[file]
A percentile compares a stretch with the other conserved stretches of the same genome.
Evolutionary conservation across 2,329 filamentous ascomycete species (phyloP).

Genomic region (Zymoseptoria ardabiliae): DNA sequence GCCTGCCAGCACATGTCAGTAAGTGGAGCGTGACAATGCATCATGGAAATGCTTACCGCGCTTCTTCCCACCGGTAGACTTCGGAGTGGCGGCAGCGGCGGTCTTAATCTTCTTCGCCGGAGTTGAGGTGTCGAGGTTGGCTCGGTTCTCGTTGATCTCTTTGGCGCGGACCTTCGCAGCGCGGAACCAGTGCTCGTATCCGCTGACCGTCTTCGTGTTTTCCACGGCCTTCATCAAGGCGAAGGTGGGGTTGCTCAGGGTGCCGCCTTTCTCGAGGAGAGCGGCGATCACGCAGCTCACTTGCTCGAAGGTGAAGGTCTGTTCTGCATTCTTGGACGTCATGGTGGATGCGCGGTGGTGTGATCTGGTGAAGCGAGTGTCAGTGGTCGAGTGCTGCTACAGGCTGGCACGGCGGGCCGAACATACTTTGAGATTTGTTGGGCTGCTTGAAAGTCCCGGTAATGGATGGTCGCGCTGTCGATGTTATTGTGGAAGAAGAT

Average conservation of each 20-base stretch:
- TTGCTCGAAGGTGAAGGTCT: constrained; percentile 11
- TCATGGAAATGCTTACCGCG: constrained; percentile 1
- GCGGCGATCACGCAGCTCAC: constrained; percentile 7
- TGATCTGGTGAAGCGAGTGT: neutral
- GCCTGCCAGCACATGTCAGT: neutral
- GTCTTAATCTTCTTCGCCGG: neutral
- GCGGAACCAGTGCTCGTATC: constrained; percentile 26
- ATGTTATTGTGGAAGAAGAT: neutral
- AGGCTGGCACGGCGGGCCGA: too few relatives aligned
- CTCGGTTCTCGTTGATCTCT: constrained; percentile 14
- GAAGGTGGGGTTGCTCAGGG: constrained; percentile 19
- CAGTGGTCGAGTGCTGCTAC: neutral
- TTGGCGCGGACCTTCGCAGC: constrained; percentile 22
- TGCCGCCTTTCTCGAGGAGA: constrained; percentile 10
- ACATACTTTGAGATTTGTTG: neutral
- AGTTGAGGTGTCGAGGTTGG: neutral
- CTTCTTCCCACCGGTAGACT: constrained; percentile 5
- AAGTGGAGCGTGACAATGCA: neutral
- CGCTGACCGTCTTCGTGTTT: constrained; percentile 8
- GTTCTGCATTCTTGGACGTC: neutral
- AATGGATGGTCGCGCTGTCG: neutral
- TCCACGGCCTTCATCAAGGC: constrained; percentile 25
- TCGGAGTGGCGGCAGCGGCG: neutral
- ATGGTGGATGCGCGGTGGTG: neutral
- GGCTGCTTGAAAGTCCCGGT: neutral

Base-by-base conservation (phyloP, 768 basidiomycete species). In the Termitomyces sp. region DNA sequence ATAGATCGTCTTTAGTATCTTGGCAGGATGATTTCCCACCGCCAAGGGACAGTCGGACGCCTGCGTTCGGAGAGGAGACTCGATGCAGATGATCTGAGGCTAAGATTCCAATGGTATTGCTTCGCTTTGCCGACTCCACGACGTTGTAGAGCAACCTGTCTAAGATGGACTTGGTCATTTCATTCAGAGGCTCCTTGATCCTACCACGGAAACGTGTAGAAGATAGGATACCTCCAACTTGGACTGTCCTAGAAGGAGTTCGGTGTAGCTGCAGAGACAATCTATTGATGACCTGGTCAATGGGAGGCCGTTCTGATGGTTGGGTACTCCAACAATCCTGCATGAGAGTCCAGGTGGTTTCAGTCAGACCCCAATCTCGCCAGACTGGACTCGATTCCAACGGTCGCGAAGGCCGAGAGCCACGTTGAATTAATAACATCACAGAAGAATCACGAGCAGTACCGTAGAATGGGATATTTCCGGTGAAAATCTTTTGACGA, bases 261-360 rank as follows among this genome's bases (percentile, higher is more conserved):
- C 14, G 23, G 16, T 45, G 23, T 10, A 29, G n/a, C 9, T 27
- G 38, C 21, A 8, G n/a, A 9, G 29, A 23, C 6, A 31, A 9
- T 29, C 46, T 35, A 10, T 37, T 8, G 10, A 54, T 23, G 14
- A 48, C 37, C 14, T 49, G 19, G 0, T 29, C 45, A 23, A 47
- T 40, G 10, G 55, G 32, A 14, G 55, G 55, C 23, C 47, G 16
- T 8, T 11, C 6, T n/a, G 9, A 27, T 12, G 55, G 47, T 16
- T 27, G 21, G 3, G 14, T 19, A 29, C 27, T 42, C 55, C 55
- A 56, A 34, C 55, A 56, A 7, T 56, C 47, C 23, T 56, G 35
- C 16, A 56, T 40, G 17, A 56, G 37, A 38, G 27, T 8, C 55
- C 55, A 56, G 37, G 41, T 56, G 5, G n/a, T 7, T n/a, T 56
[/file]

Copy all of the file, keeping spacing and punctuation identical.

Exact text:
A percentile compares a stretch with the other conserved stretches of the same genome.
Evolutionary conservation across 2,329 filamentous ascomycete species (phyloP).

Genomic region (Zymoseptoria ardabiliae): DNA sequence GCCTGCCAGCACATGTCAGTAAGTGGAGCGTGACAATGCATCATGGAAATGCTTACCGCGCTTCTTCCCACCGGTAGACTTCGGAGTGGCGGCAGCGGCGGTCTTAATCTTCTTCGCCGGAGTTGAGGTGTCGAGGTTGGCTCGGTTCTCGTTGATCTCTTTGGCGCGGACCTTCGCAGCGCGGAACCAGTGCTCGTATCCGCTGACCGTCTTCGTGTTTTCCACGGCCTTCATCAAGGCGAAGGTGGGGTTGCTCAGGGTGCCGCCTTTCTCGAGGAGAGCGGCGATCACGCAGCTCACTTGCTCGAAGGTGAAGGTCTGTTCTGCATTCTTGGACGTCATGGTGGATGCGCGGTGGTGTGATCTGGTGAAGCGAGTGTCAGTGGTCGAGTGCTGCTACAGGCTGGCACGGCGGGCCGAACATACTTTGAGATTTGTTGGGCTGCTTGAAAGTCCCGGTAATGGATGGTCGCGCTGTCGATGTTATTGTGGAAGAAGAT

Average conservation of each 20-base stretch:
- TTGCTCGAAGGTGAAGGTCT: constrained; percentile 11
- TCATGGAAATGCTTACCGCG: constrained; percentile 1
- GCGGCGATCACGCAGCTCAC: constrained; percentile 7
- TGATCTGGTGAAGCGAGTGT: neutral
- GCCTGCCAGCACATGTCAGT: neutral
- GTCTTAATCTTCTTCGCCGG: neutral
- GCGGAACCAGTGCTCGTATC: constrained; percentile 26
- ATGTTATTGTGGAAGAAGAT: neutral
- AGGCTGGCACGGCGGGCCGA: too few relatives aligned
- CTCGGTTCTCGTTGATCTCT: constrained; percentile 14
- GAAGGTGGGGTTGCTCAGGG: constrained; percentile 19
- CAGTGGTCGAGTGCTGCTAC: neutral
- TTGGCGCGGACCTTCGCAGC: constrained; percentile 22
- TGCCGCCTTTCTCGAGGAGA: constrained; percentile 10
- ACATACTTTGAGATTTGTTG: neutral
- AGTTGAGGTGTCGAGGTTGG: neutral
- CTTCTTCCCACCGGTAGACT: constrained; percentile 5
- AAGTGGAGCGTGACAATGCA: neutral
- CGCTGACCGTCTTCGTGTTT: constrained; percentile 8
- GTTCTGCATTCTTGGACGTC: neutral
- AATGGATGGTCGCGCTGTCG: neutral
- TCCACGGCCTTCATCAAGGC: constrained; percentile 25
- TCGGAGTGGCGGCAGCGGCG: neutral
- ATGGTGGATGCGCGGTGGTG: neutral
- GGCTGCTTGAAAGTCCCGGT: neutral

Base-by-base conservation (phyloP, 768 basidiomycete species). In the Termitomyces sp. region DNA sequence ATAGATCGTCTTTAGTATCTTGGCAGGATGATTTCCCACCGCCAAGGGACAGTCGGACGCCTGCGTTCGGAGAGGAGACTCGATGCAGATGATCTGAGGCTAAGATTCCAATGGTATTGCTTCGCTTTGCCGACTCCACGACGTTGTAGAGCAACCTGTCTAAGATGGACTTGGTCATTTCATTCAGAGGCTCCTTGATCCTACCACGGAAACGTGTAGAAGATAGGATACCTCCAACTTGGACTGTCCTAGAAGGAGTTCGGTGTAGCTGCAGAGACAATCTATTGATGACCTGGTCAATGGGAGGCCGTTCTGATGGTTGGGTACTCCAACAATCCTGCATGAGAGTCCAGGTGGTTTCAGTCAGACCCCAATCTCGCCAGACTGGACTCGATTCCAACGGTCGCGAAGGCCGAGAGCCACGTTGAATTAATAACATCACAGAAGAATCACGAGCAGTACCGTAGAATGGGATATTTCCGGTGAAAATCTTTTGACGA, bases 261-360 rank as follows among this genome's bases (percentile, higher is more conserved):
- C 14, G 23, G 16, T 45, G 23, T 10, A 29, G n/a, C 9, T 27
- G 38, C 21, A 8, G n/a, A 9, G 29, A 23, C 6, A 31, A 9
- T 29, C 46, T 35, A 10, T 37, T 8, G 10, A 54, T 23, G 14
- A 48, C 37, C 14, T 49, G 19, G 0, T 29, C 45, A 23, A 47
- T 40, G 10, G 55, G 32, A 14, G 55, G 55, C 23, C 47, G 16
- T 8, T 11, C 6, T n/a, G 9, A 27, T 12, G 55, G 47, T 16
- T 27, G 21, G 3, G 14, T 19, A 29, C 27, T 42, C 55, C 55
- A 56, A 34, C 55, A 56, A 7, T 56, C 47, C 23, T 56, G 35
- C 16, A 56, T 40, G 17, A 56, G 37, A 38, G 27, T 8, C 55
- C 55, A 56, G 37, G 41, T 56, G 5, G n/a, T 7, T n/a, T 56